What are dentures and dental implants?
Dentures and dental implants are devices that replace natural teeth that have been lost due to gum disease, tooth decay, or injury. Dentures, or false teeth as they are commonly called, can be easily removed and reinserted. In contrast, dental implants are permanent.
In the past, dentures were the most common dental prostheses, but with the advent of new materials, dental implants are now often preferred. A dental implant consists of a metal base that is inserted into or onto the jaw-bone, and a protruding stump, which is outfitted with an artificial tooth. The material used is usually an alloy containing titanium or another harmless, inert metal.
What causes dentures and dental implants?
Dentures and dental implants most often are the end
- Loosening or shifting of the teeth.
- Inflamed gums that bleed easily.
- Receding gums that ex pose the tooth root.
- Bad breath, resulting from extensive tooth decay.
result of progressive gum (periodontal) disease. This disease is caused by a buildup of dental plaque — a sticky substance that harbors bacteria. If the plaque is not removed regularly by proper brushing and flossing of the teeth, the bacteria that normally inhabit the mouth multiply and form pockets under the gums. Eventually this leads to inflammation and erosion of the bony structure in which the teeth are anchored.
In addition to poor oral hygiene, other causes of gum disease and tooth loss include smoking, certain salivary gland disorders, radiation treatments for mouth or throat cancer, and malocclusion, in which the teeth do not meet properly.
How is the need for dentures and dental implants diagnosed and treated?
A dentist usually can assess the need for dentures or implants simply by inspecting a patient's mouth. Loose or missing teeth, advanced periodontal disease, or dental cavities that are beyond the stage where they can be filled indicate the need for dentures or implants.
What can I do myself?
At one time, it was thought that tooth loss was an inevitable part of aging. Research has shown, however, that most dental disease is due to poor oral hygiene. Ask a dentist or dental hygienist about proper techniques for brushing and flossing, and see a dentist regularly for checkups.
When should I see my dentist?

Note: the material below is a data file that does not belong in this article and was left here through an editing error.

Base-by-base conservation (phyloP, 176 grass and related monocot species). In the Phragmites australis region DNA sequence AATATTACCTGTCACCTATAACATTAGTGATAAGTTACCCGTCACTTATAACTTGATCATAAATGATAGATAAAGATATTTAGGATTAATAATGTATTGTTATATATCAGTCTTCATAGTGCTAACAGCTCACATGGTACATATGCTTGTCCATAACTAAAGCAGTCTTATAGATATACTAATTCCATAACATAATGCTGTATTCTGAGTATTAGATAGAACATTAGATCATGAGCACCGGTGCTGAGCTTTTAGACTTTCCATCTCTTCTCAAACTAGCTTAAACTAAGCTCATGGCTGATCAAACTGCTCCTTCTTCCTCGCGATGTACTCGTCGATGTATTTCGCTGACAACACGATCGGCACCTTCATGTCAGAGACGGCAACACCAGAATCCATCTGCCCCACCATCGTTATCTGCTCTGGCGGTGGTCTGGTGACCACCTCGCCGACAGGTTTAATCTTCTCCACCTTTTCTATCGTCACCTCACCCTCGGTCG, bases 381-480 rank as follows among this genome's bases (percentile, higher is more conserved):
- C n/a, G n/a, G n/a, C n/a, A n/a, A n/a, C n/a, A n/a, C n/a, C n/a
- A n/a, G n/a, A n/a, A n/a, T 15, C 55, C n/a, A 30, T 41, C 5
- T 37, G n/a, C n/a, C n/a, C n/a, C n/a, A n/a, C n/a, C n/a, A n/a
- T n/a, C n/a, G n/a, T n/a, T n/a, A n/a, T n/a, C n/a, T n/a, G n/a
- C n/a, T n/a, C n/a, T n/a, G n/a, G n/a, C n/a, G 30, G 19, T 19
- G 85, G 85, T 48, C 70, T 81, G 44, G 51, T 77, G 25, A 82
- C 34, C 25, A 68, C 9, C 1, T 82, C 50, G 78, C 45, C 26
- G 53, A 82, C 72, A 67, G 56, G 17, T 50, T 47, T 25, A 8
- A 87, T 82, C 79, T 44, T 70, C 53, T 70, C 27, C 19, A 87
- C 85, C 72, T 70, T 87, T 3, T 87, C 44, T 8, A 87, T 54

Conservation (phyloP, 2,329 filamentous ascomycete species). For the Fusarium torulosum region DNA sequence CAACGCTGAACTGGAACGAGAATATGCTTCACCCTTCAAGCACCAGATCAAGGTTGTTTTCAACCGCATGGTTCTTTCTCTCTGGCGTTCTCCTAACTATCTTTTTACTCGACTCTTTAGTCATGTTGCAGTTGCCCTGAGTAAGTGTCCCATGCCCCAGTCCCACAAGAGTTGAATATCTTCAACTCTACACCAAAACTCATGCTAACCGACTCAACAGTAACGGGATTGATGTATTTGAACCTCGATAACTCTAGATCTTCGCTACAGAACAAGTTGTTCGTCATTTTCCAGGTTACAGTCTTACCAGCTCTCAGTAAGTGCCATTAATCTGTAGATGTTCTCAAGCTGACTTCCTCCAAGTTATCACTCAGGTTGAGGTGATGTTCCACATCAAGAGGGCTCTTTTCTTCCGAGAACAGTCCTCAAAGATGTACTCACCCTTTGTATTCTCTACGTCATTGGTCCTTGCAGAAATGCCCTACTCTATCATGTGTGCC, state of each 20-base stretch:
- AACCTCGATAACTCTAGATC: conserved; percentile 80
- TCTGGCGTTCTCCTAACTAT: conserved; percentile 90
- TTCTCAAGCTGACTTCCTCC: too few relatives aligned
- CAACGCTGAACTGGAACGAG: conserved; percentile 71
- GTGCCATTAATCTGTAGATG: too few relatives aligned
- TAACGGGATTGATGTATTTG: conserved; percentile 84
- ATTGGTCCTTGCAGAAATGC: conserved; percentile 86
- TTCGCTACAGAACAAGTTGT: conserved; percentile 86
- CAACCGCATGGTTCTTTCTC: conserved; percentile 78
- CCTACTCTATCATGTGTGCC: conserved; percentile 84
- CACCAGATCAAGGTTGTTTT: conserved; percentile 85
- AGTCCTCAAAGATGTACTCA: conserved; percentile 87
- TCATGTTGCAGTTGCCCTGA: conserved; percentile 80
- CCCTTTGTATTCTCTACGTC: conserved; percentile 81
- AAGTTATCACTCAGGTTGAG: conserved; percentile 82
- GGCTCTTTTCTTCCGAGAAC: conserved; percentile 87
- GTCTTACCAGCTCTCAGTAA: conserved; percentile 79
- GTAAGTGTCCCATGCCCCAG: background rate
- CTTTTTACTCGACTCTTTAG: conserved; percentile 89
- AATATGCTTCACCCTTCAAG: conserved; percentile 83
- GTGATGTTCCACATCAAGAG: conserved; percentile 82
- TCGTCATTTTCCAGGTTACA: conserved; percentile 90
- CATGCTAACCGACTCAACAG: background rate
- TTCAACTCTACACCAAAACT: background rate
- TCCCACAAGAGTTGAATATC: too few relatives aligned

You should see a dentist for an oral examination and professional tooth cleaning at least once a year, and more often if gum disease or other dental problems exist.
What will the dentist do?
If the teeth cannot be saved, they are removed. After removing the teeth, the dentist usually waits several months until the gums heal, shrink, and change shape. Then he or she prepares a set of dentures to replace all the teeth in the mouth.
To fit the dentures, the dentist makes impressions of the patient's gums and fills them with plaster. The hardened model is used to create the baseplate. Afterwards, artificial teeth are positioned on the baseplate and adjusted for bite and appearance.
Dental implants were once used mostly to replace only single teeth, but today they have been used successfully to replace all the teeth. To insert the implant, the dentist anesthetizes the gums and makes an incision in the gum tissue to expose the underlying bone. The implant can be attached to the bone in several ways, depending on its shape and the condition of the bone.
The course of dentures and dental implants
Neither dentures nor dental implants function as well as the natural teeth. When dentures are first fitted, a patient may experience inconvenience, excessive saliva flow, difficulty eating and speaking, and a bulky feeling in the mouth. These problems usually disappear with time. Since the shape of the gums changes over time, dentures usually have to be replaced periodically. Dental implants are more convenient than dentures and require no special care other than brushing. Even so, a dentist must be seen periodically to check the underlying bone.
Are dentures and dental implants dangerous?
They are not dangerous, but they can create problems. For example, poorly fitted dentures often rub against the gums, creating painful raw spots. Dental implants involve a certain risk of bone infection.
What can I do to a void dentures and dental implants?
- Brush and floss the teeth at least once a day.
- Limit sweets to meals and be sure to brush the teeth afterwards.
- If you live in an area in which water does not contain fluoride, talk to your dentist about fluoride treatments or supplements.
- Teach children good oral hygiene at an early age. Babies should not be allowed to fall asleep sucking a bottle of milk or juice, which may lead to rapid decay of the baby teeth.